Here’s the bottom-line – racing is too predictable. The teams with large sponsorships have a greater advantage than teams without sponsorship. The governing bodies of the different organizations mandate specific rules (cars must weigh this . . . engines must be this size . . . fit this template, etc.), but there is a HUGE amount of wiggle room to get extra horsepower out of a car. Teams with money don’t have to cheat – they can just spend the money on R&D and for specialized components, which are fully legal, but give an extra 10 – 20 horsepower. In racing, that equates to a lot more speed than the competition.
The primary driver behind auto racing is the fan. If nobody watches or attends, then there is no sponsorship money – no endorsements – no manufacturer involvement and so on. What’s a governing body to do? Listen to the fans, that’s what.
Paul Marks writes in NewScientist magazine that Michael Schumacher got quite a shock when he tried Formula 1’s latest crowd-pleasing technology in Valencia, Spain, last month. “The system really gives you a boost on the track,” the seven-times F1 champion told New Scientist. “I wasn’t expecting the effect to be so big, to be honest. It will take some getting used to.” The Mercedes GP driver was testing the kinetic energy recovery system, or KERS, which has been reintroduced for the 2011 season. It is one of two speed-enhancing innovations that F1’s governing body (FIA) hopes will make the sport a more compelling spectacle.
The FIA is taking action because surveys of F1 fans reveal that many think races are becoming processions in which cars of similar ability get in line after the first few laps and stay there until the end, unable to overtake unless accidents or breakdowns occur. Alongside KERS, the FIA is also introducing a moveable rear wing that reduces drag. Both pieces of technology will only be allowed to be used intermittently, but the hope is that they will allow for more overtaking, giving back the racing edge that has been missing.
Whether these technologies will end processional racing remains to be seen. Ted Kravitz, F1 pitlane reporter for BBC TV says that if the teams all use KERS at the same time there might be little difference. “The moveable rear wing has the potential to make races more exciting, but we won’t know until the first race.”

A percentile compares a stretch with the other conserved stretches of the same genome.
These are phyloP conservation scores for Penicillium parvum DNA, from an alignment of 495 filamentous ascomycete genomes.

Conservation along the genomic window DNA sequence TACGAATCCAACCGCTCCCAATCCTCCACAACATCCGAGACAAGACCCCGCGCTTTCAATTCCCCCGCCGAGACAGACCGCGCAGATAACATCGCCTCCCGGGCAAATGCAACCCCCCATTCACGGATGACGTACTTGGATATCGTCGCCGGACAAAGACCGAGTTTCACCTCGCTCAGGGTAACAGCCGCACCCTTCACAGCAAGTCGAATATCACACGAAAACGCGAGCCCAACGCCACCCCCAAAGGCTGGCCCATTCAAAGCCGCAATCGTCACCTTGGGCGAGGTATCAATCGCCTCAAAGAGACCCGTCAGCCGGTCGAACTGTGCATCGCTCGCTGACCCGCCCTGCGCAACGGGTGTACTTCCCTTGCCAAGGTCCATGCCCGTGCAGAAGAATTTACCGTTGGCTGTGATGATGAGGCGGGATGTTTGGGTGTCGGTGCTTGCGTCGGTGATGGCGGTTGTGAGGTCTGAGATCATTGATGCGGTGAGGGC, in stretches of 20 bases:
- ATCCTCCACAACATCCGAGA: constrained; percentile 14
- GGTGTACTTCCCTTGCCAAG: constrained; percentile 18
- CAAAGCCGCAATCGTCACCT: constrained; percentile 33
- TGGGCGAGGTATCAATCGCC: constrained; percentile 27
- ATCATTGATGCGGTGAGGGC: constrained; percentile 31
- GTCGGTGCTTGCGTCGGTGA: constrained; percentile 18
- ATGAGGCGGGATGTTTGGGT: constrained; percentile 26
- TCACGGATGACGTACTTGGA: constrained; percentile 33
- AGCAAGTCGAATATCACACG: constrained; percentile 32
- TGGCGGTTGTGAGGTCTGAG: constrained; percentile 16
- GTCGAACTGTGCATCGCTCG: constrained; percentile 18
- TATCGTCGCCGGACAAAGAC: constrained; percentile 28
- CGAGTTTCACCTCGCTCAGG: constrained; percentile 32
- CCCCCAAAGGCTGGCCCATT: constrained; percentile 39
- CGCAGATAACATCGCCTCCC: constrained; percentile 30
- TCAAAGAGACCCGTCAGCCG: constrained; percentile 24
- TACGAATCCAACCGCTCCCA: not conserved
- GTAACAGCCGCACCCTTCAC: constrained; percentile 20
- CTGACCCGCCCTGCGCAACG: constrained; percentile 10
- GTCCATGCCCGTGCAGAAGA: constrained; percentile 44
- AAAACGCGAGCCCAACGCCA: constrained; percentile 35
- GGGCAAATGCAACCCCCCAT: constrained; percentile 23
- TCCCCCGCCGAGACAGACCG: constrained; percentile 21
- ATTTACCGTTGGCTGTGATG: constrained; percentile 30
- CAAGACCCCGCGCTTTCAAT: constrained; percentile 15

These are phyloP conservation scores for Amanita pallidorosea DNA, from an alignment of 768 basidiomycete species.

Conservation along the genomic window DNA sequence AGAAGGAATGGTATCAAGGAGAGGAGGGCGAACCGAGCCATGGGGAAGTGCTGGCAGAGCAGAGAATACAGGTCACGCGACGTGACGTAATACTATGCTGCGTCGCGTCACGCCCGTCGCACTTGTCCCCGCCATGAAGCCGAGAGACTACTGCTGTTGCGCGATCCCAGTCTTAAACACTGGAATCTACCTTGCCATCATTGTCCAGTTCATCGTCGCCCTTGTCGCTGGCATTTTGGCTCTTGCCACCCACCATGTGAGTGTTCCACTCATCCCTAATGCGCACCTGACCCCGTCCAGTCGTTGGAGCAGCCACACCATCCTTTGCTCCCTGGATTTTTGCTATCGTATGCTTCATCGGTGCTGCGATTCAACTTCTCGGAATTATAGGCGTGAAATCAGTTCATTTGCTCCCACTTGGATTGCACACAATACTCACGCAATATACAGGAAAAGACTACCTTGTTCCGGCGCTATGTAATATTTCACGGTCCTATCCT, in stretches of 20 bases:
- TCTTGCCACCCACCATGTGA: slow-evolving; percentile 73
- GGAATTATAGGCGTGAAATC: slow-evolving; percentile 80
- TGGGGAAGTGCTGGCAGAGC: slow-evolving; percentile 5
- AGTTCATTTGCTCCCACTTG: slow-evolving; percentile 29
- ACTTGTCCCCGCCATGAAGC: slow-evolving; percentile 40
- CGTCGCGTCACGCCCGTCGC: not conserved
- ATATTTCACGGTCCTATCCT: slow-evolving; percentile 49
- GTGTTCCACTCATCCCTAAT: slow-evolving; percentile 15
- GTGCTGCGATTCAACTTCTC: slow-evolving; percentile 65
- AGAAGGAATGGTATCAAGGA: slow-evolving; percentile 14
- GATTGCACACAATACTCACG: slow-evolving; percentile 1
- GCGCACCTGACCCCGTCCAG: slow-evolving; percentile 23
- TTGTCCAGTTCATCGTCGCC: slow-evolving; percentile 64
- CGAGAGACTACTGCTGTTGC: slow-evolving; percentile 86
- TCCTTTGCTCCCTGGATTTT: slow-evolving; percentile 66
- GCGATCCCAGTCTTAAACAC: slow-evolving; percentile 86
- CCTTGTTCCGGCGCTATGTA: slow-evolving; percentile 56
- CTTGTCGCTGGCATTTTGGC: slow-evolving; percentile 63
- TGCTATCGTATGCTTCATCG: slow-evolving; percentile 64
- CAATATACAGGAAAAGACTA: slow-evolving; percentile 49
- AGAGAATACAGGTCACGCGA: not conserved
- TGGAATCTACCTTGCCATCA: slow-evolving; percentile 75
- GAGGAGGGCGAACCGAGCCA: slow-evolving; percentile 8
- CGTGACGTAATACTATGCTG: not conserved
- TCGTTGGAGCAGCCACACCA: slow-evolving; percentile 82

What I think is more interesting than the technology is the willingness to be so responsive to the fans in the first place. NASCAR could learn a thing or two here. The Daytona 500 was exciting because an unknown won, but it wasn’t an exciting race until the end. Had there not been 3 yellows to cause a Green-White-Checkered finish, people would have been bored out of their minds. If you disagree, who won the last two races? Yeah – and one of them was won by a guy who led 340 out of 341 laps (I made that up – it seemed like it though).
I grew up racing – my Dad and Uncle both raced as well. Real fans don’t watch for wrecks – the watch for the risk of wrecks. Wrecks slow down a race, but side-by-side bump and grind racing makes it seem like any car could break loose at any moment – and cause a big wreck. That’s exciting. I know that there is a balance between safety and excitement. Football gets it right. There used to be too many touchbacks on kickoffs – so they moved the kickoff back to make it more exciting for the fans. Kickoffs have gotten a bit unsafe, so they’ll probably move it back for more touchbacks, but they tried. The listened to the fans and made the changes necessary to keep their product exciting.
I think that’s a good lesson for anyone.
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